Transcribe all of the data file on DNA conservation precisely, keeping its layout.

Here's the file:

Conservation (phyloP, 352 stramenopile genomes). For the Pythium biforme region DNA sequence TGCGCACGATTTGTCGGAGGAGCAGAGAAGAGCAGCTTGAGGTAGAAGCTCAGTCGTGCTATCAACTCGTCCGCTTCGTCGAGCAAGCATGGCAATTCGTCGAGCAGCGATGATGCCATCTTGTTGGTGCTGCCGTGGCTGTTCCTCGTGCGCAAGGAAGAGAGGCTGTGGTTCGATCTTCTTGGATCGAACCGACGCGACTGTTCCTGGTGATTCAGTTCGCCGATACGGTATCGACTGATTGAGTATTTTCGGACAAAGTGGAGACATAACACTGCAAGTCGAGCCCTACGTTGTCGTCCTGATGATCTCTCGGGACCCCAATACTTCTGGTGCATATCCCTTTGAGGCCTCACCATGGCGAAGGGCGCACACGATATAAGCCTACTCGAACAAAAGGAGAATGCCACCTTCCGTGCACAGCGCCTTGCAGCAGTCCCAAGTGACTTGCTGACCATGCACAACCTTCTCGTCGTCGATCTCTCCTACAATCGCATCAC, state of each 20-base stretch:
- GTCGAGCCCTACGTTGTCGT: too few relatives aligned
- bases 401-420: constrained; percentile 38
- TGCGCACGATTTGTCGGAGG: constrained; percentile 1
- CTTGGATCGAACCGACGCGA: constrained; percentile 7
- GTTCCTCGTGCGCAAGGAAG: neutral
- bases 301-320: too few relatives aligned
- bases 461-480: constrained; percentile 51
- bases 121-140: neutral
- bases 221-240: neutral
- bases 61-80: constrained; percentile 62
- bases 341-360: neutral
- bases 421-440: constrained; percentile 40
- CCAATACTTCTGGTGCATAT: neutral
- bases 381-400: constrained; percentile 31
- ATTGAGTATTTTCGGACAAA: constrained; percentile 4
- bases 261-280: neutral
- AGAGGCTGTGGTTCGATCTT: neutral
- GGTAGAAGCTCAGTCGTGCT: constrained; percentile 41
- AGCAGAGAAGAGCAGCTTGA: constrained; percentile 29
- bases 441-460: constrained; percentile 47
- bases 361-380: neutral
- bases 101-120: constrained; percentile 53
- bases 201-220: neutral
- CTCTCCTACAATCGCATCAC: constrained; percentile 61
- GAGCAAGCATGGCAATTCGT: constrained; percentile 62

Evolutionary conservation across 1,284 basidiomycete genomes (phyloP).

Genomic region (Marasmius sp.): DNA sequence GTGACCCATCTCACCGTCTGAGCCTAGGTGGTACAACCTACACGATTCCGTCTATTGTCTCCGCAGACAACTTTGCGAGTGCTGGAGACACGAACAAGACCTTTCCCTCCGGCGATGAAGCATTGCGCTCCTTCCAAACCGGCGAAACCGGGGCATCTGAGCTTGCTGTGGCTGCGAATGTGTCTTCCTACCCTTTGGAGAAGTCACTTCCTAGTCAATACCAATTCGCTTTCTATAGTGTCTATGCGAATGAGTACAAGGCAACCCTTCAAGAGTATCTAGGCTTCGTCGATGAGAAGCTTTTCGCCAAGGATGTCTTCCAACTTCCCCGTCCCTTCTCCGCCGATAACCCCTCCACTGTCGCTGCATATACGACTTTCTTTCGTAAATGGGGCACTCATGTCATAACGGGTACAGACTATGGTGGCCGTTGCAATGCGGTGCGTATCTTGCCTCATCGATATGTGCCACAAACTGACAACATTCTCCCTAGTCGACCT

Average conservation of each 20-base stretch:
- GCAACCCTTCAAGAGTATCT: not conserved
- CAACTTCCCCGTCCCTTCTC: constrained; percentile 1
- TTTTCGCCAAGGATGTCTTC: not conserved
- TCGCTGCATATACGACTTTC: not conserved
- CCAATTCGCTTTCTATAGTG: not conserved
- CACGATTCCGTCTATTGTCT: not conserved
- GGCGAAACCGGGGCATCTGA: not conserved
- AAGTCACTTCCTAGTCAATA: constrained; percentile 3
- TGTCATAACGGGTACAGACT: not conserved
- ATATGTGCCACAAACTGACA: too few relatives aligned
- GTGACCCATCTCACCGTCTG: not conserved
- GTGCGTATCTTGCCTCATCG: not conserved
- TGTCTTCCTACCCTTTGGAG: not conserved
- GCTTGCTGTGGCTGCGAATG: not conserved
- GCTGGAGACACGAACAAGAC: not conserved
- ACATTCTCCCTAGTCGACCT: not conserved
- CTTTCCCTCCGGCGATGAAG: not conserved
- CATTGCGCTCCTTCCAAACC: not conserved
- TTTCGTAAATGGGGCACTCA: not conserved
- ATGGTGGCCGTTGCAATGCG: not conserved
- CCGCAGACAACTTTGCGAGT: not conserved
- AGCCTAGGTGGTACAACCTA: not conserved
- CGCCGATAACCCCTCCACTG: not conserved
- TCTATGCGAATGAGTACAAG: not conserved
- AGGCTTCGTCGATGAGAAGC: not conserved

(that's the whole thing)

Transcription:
Conservation (phyloP, 352 stramenopile genomes). For the Pythium biforme region DNA sequence TGCGCACGATTTGTCGGAGGAGCAGAGAAGAGCAGCTTGAGGTAGAAGCTCAGTCGTGCTATCAACTCGTCCGCTTCGTCGAGCAAGCATGGCAATTCGTCGAGCAGCGATGATGCCATCTTGTTGGTGCTGCCGTGGCTGTTCCTCGTGCGCAAGGAAGAGAGGCTGTGGTTCGATCTTCTTGGATCGAACCGACGCGACTGTTCCTGGTGATTCAGTTCGCCGATACGGTATCGACTGATTGAGTATTTTCGGACAAAGTGGAGACATAACACTGCAAGTCGAGCCCTACGTTGTCGTCCTGATGATCTCTCGGGACCCCAATACTTCTGGTGCATATCCCTTTGAGGCCTCACCATGGCGAAGGGCGCACACGATATAAGCCTACTCGAACAAAAGGAGAATGCCACCTTCCGTGCACAGCGCCTTGCAGCAGTCCCAAGTGACTTGCTGACCATGCACAACCTTCTCGTCGTCGATCTCTCCTACAATCGCATCAC, state of each 20-base stretch:
- GTCGAGCCCTACGTTGTCGT: too few relatives aligned
- bases 401-420: constrained; percentile 38
- TGCGCACGATTTGTCGGAGG: constrained; percentile 1
- CTTGGATCGAACCGACGCGA: constrained; percentile 7
- GTTCCTCGTGCGCAAGGAAG: neutral
- bases 301-320: too few relatives aligned
- bases 461-480: constrained; percentile 51
- bases 121-140: neutral
- bases 221-240: neutral
- bases 61-80: constrained; percentile 62
- bases 341-360: neutral
- bases 421-440: constrained; percentile 40
- CCAATACTTCTGGTGCATAT: neutral
- bases 381-400: constrained; percentile 31
- ATTGAGTATTTTCGGACAAA: constrained; percentile 4
- bases 261-280: neutral
- AGAGGCTGTGGTTCGATCTT: neutral
- GGTAGAAGCTCAGTCGTGCT: constrained; percentile 41
- AGCAGAGAAGAGCAGCTTGA: constrained; percentile 29
- bases 441-460: constrained; percentile 47
- bases 361-380: neutral
- bases 101-120: constrained; percentile 53
- bases 201-220: neutral
- CTCTCCTACAATCGCATCAC: constrained; percentile 61
- GAGCAAGCATGGCAATTCGT: constrained; percentile 62

Evolutionary conservation across 1,284 basidiomycete genomes (phyloP).

Genomic region (Marasmius sp.): DNA sequence GTGACCCATCTCACCGTCTGAGCCTAGGTGGTACAACCTACACGATTCCGTCTATTGTCTCCGCAGACAACTTTGCGAGTGCTGGAGACACGAACAAGACCTTTCCCTCCGGCGATGAAGCATTGCGCTCCTTCCAAACCGGCGAAACCGGGGCATCTGAGCTTGCTGTGGCTGCGAATGTGTCTTCCTACCCTTTGGAGAAGTCACTTCCTAGTCAATACCAATTCGCTTTCTATAGTGTCTATGCGAATGAGTACAAGGCAACCCTTCAAGAGTATCTAGGCTTCGTCGATGAGAAGCTTTTCGCCAAGGATGTCTTCCAACTTCCCCGTCCCTTCTCCGCCGATAACCCCTCCACTGTCGCTGCATATACGACTTTCTTTCGTAAATGGGGCACTCATGTCATAACGGGTACAGACTATGGTGGCCGTTGCAATGCGGTGCGTATCTTGCCTCATCGATATGTGCCACAAACTGACAACATTCTCCCTAGTCGACCT

Average conservation of each 20-base stretch:
- GCAACCCTTCAAGAGTATCT: not conserved
- CAACTTCCCCGTCCCTTCTC: constrained; percentile 1
- TTTTCGCCAAGGATGTCTTC: not conserved
- TCGCTGCATATACGACTTTC: not conserved
- CCAATTCGCTTTCTATAGTG: not conserved
- CACGATTCCGTCTATTGTCT: not conserved
- GGCGAAACCGGGGCATCTGA: not conserved
- AAGTCACTTCCTAGTCAATA: constrained; percentile 3
- TGTCATAACGGGTACAGACT: not conserved
- ATATGTGCCACAAACTGACA: too few relatives aligned
- GTGACCCATCTCACCGTCTG: not conserved
- GTGCGTATCTTGCCTCATCG: not conserved
- TGTCTTCCTACCCTTTGGAG: not conserved
- GCTTGCTGTGGCTGCGAATG: not conserved
- GCTGGAGACACGAACAAGAC: not conserved
- ACATTCTCCCTAGTCGACCT: not conserved
- CTTTCCCTCCGGCGATGAAG: not conserved
- CATTGCGCTCCTTCCAAACC: not conserved
- TTTCGTAAATGGGGCACTCA: not conserved
- ATGGTGGCCGTTGCAATGCG: not conserved
- CCGCAGACAACTTTGCGAGT: not conserved
- AGCCTAGGTGGTACAACCTA: not conserved
- CGCCGATAACCCCTCCACTG: not conserved
- TCTATGCGAATGAGTACAAG: not conserved
- AGGCTTCGTCGATGAGAAGC: not conserved